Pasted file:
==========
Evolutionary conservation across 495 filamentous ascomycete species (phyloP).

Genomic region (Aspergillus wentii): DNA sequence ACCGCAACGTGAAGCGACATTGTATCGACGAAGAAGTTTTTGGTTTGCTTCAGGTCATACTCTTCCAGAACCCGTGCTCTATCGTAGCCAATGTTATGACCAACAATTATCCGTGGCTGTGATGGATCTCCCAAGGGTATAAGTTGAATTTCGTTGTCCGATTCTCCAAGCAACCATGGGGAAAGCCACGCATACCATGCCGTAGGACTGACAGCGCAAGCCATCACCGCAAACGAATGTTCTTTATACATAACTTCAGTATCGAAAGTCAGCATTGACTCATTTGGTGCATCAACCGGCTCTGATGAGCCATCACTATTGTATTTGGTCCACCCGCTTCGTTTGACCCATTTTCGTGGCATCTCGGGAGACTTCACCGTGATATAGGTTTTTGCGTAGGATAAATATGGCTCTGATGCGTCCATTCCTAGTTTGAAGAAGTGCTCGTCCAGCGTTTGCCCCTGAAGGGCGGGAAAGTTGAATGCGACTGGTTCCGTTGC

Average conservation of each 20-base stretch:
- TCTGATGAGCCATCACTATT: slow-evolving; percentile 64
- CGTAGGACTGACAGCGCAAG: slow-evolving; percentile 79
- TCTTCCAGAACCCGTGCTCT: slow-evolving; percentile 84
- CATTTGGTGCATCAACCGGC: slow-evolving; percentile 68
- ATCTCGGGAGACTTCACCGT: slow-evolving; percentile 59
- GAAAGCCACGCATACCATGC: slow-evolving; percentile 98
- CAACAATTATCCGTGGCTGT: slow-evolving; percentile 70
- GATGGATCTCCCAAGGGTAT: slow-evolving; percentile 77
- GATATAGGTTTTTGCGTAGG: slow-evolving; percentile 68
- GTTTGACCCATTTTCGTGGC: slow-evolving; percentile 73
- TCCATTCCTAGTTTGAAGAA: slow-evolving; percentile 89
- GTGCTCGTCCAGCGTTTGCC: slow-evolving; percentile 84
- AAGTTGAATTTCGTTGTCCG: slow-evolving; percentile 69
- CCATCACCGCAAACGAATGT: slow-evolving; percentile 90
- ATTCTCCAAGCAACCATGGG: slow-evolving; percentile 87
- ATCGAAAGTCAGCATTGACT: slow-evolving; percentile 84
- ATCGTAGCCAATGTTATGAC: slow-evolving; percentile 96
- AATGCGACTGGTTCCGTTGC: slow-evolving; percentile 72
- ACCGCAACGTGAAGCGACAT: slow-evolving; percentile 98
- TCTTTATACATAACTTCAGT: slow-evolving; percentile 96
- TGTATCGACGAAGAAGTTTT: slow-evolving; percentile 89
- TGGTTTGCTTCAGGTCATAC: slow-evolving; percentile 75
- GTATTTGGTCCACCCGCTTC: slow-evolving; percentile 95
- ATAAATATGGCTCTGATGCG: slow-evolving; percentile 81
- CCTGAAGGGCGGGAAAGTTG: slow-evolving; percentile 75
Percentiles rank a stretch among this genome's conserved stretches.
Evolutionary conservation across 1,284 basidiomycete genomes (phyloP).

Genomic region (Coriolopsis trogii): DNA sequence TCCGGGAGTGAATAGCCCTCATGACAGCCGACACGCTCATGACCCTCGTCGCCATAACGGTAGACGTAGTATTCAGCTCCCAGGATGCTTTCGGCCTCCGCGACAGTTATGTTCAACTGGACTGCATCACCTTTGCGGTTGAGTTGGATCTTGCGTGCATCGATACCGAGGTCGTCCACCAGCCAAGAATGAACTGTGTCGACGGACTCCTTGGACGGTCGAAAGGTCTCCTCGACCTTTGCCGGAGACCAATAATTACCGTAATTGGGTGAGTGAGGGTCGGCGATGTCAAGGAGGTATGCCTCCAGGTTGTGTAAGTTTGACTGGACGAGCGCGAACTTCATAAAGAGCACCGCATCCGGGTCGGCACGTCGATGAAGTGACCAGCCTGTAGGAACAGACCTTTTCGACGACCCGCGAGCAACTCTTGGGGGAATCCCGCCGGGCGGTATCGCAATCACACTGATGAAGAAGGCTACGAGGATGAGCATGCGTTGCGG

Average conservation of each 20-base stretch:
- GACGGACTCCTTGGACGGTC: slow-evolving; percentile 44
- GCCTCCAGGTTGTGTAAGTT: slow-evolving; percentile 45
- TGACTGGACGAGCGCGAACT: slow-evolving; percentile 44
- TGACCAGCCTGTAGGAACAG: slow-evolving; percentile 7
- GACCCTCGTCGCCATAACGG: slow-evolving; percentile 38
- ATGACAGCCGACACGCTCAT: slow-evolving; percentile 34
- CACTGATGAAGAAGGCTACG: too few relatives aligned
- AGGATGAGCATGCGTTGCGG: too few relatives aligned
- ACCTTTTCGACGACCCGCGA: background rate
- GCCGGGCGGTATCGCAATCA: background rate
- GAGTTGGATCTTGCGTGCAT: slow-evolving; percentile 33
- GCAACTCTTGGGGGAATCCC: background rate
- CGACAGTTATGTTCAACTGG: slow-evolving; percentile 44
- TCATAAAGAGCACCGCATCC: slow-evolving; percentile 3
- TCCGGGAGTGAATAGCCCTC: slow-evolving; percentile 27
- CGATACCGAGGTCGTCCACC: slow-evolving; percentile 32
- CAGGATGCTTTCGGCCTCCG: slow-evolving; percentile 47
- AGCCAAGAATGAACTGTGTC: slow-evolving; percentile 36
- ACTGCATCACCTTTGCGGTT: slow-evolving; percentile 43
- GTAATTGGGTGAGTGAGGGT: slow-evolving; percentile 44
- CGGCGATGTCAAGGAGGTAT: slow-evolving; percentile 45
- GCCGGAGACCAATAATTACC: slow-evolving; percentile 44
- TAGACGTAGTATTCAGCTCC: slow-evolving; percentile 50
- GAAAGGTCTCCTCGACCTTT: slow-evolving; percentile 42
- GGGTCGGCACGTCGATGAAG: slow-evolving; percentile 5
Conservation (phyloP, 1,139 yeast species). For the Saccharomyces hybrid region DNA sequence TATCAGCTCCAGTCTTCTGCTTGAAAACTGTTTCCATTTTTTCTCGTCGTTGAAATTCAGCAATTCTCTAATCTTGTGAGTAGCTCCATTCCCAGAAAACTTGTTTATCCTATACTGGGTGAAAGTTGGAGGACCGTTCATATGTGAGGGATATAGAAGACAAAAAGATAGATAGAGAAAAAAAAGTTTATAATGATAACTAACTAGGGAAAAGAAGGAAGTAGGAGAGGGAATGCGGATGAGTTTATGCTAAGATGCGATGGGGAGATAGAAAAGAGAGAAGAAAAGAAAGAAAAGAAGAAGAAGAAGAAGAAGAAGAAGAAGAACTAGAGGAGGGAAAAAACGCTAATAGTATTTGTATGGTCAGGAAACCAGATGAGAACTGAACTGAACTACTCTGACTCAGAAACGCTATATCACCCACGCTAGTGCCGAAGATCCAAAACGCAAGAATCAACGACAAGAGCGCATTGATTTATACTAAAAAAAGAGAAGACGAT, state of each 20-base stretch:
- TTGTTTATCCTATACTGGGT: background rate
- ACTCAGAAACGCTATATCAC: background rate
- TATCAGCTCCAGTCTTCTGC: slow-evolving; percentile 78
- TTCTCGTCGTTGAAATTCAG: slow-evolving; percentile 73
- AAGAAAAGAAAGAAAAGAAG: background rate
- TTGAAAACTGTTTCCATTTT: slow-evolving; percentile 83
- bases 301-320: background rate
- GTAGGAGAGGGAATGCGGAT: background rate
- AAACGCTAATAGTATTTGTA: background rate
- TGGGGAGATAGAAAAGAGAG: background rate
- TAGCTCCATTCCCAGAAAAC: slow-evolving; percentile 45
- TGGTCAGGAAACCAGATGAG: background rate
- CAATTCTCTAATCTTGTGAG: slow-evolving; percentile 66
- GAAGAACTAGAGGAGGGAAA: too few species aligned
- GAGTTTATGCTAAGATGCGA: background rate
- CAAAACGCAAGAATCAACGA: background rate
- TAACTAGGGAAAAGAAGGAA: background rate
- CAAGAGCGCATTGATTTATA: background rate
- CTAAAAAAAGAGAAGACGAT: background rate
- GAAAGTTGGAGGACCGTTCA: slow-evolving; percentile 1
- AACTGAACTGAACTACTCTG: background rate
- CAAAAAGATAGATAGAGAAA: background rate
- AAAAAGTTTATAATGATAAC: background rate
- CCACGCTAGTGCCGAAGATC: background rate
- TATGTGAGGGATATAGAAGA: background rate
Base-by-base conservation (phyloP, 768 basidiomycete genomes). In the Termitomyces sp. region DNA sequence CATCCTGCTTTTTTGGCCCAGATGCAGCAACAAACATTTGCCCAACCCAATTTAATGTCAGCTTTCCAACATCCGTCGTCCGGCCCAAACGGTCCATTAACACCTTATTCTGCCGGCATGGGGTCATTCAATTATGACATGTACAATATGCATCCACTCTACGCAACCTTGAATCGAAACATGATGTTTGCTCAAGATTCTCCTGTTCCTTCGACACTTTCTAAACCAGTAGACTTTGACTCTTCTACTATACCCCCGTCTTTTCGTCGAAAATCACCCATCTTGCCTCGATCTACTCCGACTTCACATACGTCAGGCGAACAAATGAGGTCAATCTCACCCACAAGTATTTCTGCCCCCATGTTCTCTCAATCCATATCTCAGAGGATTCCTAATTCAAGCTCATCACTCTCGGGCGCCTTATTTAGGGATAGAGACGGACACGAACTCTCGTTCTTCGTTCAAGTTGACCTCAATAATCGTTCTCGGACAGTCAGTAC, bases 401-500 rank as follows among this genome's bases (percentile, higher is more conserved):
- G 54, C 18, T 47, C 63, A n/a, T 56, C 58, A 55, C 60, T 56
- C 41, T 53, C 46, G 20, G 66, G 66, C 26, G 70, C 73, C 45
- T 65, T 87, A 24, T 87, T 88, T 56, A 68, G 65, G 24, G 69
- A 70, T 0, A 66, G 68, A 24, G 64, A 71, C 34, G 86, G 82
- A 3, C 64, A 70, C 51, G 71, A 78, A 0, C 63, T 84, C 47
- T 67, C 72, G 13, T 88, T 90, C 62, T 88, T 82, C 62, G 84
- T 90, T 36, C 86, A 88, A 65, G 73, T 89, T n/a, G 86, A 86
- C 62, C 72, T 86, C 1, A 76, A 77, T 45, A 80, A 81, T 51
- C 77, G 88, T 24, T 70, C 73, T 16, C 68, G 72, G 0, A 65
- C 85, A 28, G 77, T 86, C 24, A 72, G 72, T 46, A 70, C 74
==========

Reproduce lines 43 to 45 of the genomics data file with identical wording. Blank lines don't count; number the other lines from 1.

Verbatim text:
- GAGTTGGATCTTGCGTGCAT: slow-evolving; percentile 33
- GCAACTCTTGGGGGAATCCC: background rate
- CGACAGTTATGTTCAACTGG: slow-evolving; percentile 44